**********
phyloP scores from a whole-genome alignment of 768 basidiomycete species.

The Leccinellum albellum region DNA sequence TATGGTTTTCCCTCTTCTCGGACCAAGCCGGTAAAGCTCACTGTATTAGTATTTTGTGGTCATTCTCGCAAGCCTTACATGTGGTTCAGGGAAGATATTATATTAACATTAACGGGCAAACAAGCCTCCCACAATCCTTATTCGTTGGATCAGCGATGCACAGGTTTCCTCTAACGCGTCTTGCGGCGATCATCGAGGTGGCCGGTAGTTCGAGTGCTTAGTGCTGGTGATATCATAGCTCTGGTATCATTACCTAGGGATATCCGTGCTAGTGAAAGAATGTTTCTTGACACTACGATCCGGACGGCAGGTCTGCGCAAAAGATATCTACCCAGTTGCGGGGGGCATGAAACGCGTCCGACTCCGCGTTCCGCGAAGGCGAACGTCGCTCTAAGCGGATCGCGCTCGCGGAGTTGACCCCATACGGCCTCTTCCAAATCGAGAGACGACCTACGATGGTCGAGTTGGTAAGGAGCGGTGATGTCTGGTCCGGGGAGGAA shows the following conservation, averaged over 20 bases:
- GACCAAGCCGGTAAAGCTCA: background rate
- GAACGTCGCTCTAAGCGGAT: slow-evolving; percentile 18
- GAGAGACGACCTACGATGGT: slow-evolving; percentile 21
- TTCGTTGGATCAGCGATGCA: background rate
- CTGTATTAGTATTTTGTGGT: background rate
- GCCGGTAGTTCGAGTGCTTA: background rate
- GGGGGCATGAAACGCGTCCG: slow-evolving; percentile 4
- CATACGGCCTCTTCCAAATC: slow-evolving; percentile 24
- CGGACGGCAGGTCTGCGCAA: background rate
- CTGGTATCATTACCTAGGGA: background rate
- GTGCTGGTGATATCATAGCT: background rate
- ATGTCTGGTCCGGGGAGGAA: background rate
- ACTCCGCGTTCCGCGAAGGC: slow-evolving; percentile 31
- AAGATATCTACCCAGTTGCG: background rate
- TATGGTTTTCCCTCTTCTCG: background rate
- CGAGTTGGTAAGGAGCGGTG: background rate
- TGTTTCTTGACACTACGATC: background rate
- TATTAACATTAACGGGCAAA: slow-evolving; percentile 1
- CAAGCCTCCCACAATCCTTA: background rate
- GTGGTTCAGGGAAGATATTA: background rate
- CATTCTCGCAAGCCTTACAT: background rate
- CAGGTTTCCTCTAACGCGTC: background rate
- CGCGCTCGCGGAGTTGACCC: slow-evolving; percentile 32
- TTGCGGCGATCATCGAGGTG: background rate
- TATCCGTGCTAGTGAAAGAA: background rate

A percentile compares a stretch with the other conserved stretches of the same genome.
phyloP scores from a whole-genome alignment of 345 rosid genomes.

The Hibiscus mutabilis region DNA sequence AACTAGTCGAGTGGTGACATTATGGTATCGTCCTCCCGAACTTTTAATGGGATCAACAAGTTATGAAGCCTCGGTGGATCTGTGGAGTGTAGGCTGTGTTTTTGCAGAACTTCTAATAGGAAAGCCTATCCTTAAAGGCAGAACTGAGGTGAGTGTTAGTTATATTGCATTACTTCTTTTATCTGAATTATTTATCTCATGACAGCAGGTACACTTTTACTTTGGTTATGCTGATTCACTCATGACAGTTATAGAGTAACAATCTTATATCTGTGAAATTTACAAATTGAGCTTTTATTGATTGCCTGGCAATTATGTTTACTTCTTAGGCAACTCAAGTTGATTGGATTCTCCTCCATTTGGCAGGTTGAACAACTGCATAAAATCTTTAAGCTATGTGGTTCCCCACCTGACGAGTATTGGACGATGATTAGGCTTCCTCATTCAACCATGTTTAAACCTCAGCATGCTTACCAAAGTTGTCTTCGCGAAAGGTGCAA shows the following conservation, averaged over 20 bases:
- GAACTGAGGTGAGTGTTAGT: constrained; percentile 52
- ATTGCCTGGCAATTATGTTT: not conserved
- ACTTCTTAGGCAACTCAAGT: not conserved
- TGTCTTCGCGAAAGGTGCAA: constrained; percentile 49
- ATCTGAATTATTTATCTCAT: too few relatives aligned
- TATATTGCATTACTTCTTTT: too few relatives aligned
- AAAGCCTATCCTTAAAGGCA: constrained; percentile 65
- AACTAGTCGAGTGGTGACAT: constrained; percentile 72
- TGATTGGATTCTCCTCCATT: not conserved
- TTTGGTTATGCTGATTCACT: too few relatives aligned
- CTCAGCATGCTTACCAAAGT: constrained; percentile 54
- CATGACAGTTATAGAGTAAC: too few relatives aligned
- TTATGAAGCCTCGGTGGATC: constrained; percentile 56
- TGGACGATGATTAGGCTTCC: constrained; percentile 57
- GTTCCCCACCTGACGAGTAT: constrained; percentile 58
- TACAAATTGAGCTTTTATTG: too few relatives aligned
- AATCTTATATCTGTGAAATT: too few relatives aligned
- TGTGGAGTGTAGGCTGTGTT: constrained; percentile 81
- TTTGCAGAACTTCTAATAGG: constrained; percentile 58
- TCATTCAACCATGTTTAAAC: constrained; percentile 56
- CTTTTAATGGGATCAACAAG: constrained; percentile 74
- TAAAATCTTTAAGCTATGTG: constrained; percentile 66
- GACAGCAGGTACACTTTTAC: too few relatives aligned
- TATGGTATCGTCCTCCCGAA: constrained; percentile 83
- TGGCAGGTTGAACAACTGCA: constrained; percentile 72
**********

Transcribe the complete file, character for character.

phyloP scores from a whole-genome alignment of 768 basidiomycete species.

The Leccinellum albellum region DNA sequence TATGGTTTTCCCTCTTCTCGGACCAAGCCGGTAAAGCTCACTGTATTAGTATTTTGTGGTCATTCTCGCAAGCCTTACATGTGGTTCAGGGAAGATATTATATTAACATTAACGGGCAAACAAGCCTCCCACAATCCTTATTCGTTGGATCAGCGATGCACAGGTTTCCTCTAACGCGTCTTGCGGCGATCATCGAGGTGGCCGGTAGTTCGAGTGCTTAGTGCTGGTGATATCATAGCTCTGGTATCATTACCTAGGGATATCCGTGCTAGTGAAAGAATGTTTCTTGACACTACGATCCGGACGGCAGGTCTGCGCAAAAGATATCTACCCAGTTGCGGGGGGCATGAAACGCGTCCGACTCCGCGTTCCGCGAAGGCGAACGTCGCTCTAAGCGGATCGCGCTCGCGGAGTTGACCCCATACGGCCTCTTCCAAATCGAGAGACGACCTACGATGGTCGAGTTGGTAAGGAGCGGTGATGTCTGGTCCGGGGAGGAA shows the following conservation, averaged over 20 bases:
- GACCAAGCCGGTAAAGCTCA: background rate
- GAACGTCGCTCTAAGCGGAT: slow-evolving; percentile 18
- GAGAGACGACCTACGATGGT: slow-evolving; percentile 21
- TTCGTTGGATCAGCGATGCA: background rate
- CTGTATTAGTATTTTGTGGT: background rate
- GCCGGTAGTTCGAGTGCTTA: background rate
- GGGGGCATGAAACGCGTCCG: slow-evolving; percentile 4
- CATACGGCCTCTTCCAAATC: slow-evolving; percentile 24
- CGGACGGCAGGTCTGCGCAA: background rate
- CTGGTATCATTACCTAGGGA: background rate
- GTGCTGGTGATATCATAGCT: background rate
- ATGTCTGGTCCGGGGAGGAA: background rate
- ACTCCGCGTTCCGCGAAGGC: slow-evolving; percentile 31
- AAGATATCTACCCAGTTGCG: background rate
- TATGGTTTTCCCTCTTCTCG: background rate
- CGAGTTGGTAAGGAGCGGTG: background rate
- TGTTTCTTGACACTACGATC: background rate
- TATTAACATTAACGGGCAAA: slow-evolving; percentile 1
- CAAGCCTCCCACAATCCTTA: background rate
- GTGGTTCAGGGAAGATATTA: background rate
- CATTCTCGCAAGCCTTACAT: background rate
- CAGGTTTCCTCTAACGCGTC: background rate
- CGCGCTCGCGGAGTTGACCC: slow-evolving; percentile 32
- TTGCGGCGATCATCGAGGTG: background rate
- TATCCGTGCTAGTGAAAGAA: background rate

A percentile compares a stretch with the other conserved stretches of the same genome.
phyloP scores from a whole-genome alignment of 345 rosid genomes.

The Hibiscus mutabilis region DNA sequence AACTAGTCGAGTGGTGACATTATGGTATCGTCCTCCCGAACTTTTAATGGGATCAACAAGTTATGAAGCCTCGGTGGATCTGTGGAGTGTAGGCTGTGTTTTTGCAGAACTTCTAATAGGAAAGCCTATCCTTAAAGGCAGAACTGAGGTGAGTGTTAGTTATATTGCATTACTTCTTTTATCTGAATTATTTATCTCATGACAGCAGGTACACTTTTACTTTGGTTATGCTGATTCACTCATGACAGTTATAGAGTAACAATCTTATATCTGTGAAATTTACAAATTGAGCTTTTATTGATTGCCTGGCAATTATGTTTACTTCTTAGGCAACTCAAGTTGATTGGATTCTCCTCCATTTGGCAGGTTGAACAACTGCATAAAATCTTTAAGCTATGTGGTTCCCCACCTGACGAGTATTGGACGATGATTAGGCTTCCTCATTCAACCATGTTTAAACCTCAGCATGCTTACCAAAGTTGTCTTCGCGAAAGGTGCAA shows the following conservation, averaged over 20 bases:
- GAACTGAGGTGAGTGTTAGT: constrained; percentile 52
- ATTGCCTGGCAATTATGTTT: not conserved
- ACTTCTTAGGCAACTCAAGT: not conserved
- TGTCTTCGCGAAAGGTGCAA: constrained; percentile 49
- ATCTGAATTATTTATCTCAT: too few relatives aligned
- TATATTGCATTACTTCTTTT: too few relatives aligned
- AAAGCCTATCCTTAAAGGCA: constrained; percentile 65
- AACTAGTCGAGTGGTGACAT: constrained; percentile 72
- TGATTGGATTCTCCTCCATT: not conserved
- TTTGGTTATGCTGATTCACT: too few relatives aligned
- CTCAGCATGCTTACCAAAGT: constrained; percentile 54
- CATGACAGTTATAGAGTAAC: too few relatives aligned
- TTATGAAGCCTCGGTGGATC: constrained; percentile 56
- TGGACGATGATTAGGCTTCC: constrained; percentile 57
- GTTCCCCACCTGACGAGTAT: constrained; percentile 58
- TACAAATTGAGCTTTTATTG: too few relatives aligned
- AATCTTATATCTGTGAAATT: too few relatives aligned
- TGTGGAGTGTAGGCTGTGTT: constrained; percentile 81
- TTTGCAGAACTTCTAATAGG: constrained; percentile 58
- TCATTCAACCATGTTTAAAC: constrained; percentile 56
- CTTTTAATGGGATCAACAAG: constrained; percentile 74
- TAAAATCTTTAAGCTATGTG: constrained; percentile 66
- GACAGCAGGTACACTTTTAC: too few relatives aligned
- TATGGTATCGTCCTCCCGAA: constrained; percentile 83
- TGGCAGGTTGAACAACTGCA: constrained; percentile 72